Are you revealing your location with photos you take?

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by Diana Zoga

KMOV.com

Posted on September 14, 2010 at 5:41 PM

Many of us are careful about what we post on Facebook, Twitter, and other sites. We avoid giving exact locations on status updates and we don't use FourSquare or Loopt (or similar apps) to tell our online friends where we are.

Still, you may not realize you're over-sharing through photos taken on your smart phone.

It's called geotagging.

Most smart phones like Droids, iPhones, and Blackberrys are equipped with GPS technology. When you send out a photo, a lot of information (including what time the photo was taken and where it was taken) is sent out with it.

"What your camera will do is tag it for your location.  It goes up and says ok, I know that you're standing at this position and I'm going to put that information into your picture," said Vicki Sauter, professor of Management Information Systems at the University of Missouri - St. Louis.

Someone with pretty basic software could easily read the data hidden in the photo to find the latitude and longitude to figure out where the photo was taken.

This could be dangerous for victims of domestic violence. Meg Schnabel, the executive director of Redevelopment Opportunities for Women, always advises victims of domestic violence to avoid social networking sites. Still, many may assume that photos are harmless.

"Women who are experiencing violence and abuse from a partner and who are vunerable to abuse and violence from that partner need to know that this is just another way that they can be tracked," said Schnabel.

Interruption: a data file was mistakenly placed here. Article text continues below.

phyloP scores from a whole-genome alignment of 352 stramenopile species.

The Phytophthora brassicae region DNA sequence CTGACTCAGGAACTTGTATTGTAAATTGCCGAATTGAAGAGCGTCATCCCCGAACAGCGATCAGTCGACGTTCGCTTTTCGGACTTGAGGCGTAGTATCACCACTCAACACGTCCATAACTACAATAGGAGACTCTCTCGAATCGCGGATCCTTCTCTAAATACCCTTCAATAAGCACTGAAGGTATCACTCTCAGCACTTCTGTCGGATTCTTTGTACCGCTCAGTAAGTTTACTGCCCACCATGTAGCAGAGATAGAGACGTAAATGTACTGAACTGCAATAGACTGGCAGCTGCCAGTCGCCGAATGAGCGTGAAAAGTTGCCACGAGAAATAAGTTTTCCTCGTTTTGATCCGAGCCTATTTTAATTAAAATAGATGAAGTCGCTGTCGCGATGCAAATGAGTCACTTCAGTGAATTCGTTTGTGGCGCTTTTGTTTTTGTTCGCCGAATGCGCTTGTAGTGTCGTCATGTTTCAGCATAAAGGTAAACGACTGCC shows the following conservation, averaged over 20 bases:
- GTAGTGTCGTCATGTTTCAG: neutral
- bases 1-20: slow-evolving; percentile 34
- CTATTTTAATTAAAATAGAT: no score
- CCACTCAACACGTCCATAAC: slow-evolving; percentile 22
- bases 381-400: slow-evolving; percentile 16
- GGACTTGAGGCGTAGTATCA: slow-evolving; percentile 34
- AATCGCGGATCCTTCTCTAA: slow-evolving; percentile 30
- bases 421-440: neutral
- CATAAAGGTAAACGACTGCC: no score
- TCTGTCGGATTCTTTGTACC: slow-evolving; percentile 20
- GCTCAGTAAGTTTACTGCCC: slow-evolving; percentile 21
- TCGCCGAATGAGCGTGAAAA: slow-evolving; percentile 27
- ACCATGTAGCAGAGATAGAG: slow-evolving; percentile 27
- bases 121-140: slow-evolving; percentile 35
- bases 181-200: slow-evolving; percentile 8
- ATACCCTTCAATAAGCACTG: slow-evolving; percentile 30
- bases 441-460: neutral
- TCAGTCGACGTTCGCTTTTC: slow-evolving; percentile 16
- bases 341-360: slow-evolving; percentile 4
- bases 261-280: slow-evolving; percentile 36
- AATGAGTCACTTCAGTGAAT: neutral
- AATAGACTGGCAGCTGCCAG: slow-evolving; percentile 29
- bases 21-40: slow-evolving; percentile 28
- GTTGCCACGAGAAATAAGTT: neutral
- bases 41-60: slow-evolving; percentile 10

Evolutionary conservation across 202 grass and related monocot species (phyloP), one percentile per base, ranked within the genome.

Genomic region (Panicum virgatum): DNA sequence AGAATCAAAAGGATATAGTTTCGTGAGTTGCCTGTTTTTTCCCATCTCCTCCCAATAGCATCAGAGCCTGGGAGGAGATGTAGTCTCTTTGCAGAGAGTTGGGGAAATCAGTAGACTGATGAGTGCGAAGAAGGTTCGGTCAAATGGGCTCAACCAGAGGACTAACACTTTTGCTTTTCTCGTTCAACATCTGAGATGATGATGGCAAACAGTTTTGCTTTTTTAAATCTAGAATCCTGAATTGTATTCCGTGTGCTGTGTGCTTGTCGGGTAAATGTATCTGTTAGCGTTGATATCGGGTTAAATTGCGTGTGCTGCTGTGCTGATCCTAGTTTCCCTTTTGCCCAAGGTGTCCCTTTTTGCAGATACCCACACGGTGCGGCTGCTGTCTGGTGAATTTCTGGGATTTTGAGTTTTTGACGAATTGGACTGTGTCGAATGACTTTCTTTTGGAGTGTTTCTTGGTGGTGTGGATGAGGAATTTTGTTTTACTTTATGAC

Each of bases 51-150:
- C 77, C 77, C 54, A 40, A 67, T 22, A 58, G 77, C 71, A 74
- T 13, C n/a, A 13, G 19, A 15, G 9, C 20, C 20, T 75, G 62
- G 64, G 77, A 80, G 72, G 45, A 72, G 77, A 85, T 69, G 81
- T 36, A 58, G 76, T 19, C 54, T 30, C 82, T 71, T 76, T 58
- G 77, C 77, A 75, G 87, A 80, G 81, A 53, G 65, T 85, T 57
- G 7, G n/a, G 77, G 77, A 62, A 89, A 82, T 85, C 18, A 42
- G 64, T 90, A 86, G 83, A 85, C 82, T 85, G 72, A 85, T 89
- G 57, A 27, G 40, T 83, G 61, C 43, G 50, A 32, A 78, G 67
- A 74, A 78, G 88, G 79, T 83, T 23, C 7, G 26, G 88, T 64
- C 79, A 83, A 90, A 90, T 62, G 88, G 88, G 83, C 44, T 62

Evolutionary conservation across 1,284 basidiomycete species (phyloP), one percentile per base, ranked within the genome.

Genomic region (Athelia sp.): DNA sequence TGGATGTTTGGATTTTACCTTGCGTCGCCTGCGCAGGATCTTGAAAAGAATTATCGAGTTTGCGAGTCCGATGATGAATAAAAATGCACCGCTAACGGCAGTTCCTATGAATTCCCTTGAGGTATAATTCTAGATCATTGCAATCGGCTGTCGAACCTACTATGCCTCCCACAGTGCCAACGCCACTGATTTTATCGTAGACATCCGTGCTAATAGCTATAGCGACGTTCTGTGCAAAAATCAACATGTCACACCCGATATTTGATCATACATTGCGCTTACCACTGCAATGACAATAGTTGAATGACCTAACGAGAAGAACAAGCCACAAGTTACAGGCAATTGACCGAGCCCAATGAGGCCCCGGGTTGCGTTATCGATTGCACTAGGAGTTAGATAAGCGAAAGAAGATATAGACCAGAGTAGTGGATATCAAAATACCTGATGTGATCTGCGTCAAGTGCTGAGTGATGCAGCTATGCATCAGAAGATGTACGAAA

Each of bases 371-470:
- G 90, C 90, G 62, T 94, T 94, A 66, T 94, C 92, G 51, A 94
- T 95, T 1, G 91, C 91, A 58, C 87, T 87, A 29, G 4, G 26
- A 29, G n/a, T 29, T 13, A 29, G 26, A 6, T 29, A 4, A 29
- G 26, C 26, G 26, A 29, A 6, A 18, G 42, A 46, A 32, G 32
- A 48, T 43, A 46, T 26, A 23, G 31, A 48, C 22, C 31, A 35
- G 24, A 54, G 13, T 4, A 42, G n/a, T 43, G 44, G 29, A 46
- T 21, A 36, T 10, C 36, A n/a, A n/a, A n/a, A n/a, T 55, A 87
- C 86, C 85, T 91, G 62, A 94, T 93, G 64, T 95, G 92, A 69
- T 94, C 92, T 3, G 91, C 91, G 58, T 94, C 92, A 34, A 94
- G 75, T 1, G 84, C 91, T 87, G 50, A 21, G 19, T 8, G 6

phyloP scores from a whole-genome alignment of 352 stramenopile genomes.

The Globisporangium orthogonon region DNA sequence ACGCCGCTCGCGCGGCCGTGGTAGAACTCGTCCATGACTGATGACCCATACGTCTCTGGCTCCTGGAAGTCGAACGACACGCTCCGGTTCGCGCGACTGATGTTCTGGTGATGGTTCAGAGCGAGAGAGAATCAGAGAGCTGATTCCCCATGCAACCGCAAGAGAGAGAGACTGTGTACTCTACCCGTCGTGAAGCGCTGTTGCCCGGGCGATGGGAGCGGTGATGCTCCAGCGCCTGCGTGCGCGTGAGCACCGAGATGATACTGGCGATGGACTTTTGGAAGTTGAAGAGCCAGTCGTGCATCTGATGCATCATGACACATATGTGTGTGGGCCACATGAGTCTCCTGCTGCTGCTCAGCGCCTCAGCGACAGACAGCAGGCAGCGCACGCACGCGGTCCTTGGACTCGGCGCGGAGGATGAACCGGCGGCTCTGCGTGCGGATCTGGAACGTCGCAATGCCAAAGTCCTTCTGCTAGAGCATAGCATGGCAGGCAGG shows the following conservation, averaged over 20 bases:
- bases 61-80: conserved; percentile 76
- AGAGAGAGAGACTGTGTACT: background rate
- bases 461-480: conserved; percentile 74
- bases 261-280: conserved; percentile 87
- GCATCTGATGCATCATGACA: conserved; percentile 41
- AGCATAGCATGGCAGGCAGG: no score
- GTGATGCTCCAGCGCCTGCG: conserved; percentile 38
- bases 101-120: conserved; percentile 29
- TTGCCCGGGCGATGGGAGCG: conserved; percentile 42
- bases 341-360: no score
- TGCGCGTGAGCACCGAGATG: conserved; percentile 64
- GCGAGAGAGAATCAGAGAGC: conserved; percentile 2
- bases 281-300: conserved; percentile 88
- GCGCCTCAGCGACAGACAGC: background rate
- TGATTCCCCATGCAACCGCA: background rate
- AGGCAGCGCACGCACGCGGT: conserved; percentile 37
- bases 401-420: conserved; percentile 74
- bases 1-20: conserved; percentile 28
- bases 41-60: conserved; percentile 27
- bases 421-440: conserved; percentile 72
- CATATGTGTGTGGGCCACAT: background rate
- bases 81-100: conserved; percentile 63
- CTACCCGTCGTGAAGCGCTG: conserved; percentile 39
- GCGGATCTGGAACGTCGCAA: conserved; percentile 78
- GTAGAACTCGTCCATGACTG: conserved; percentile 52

You can disable the function on your phone if you choose to.

PC World offered instructions in this article: www.pcworld.com/article/205296/what_your_digital_photos_reveal_about_you.html

Another website publishes information it collects from people who Tweet geotagged photos: icanstalku.com/

The ICanStalkU website is simliar to another you may have heard of.   PleaseRobMe.com used information found on social networking sites to high-light just how much personal information is posted on-line.

The site also offers tips so you can check your settings: icanstalku.com/how.php

If you still have trouble, contact your cell phone provider and ask about disabling geotagging on your camera phone.

Keep in mind, even if you check your settings and disable geotagging, your friends may not. Someone could easily take a photo of a meal you cook at your house and post it online. Even if they're not giving out your address, someone could read the data in the photo to find geographic information.

Inevitably, someone will say that this story teaches someone with ill-intentions how to use this function. However, this story also shows everyone else how to protect themselves.

Diana Zoga is a general assignment reporter at News 4.  Reach her at dzoga@kmov.com or follow Diana on Twitter:  www.twitter.com/DIANAZOGA

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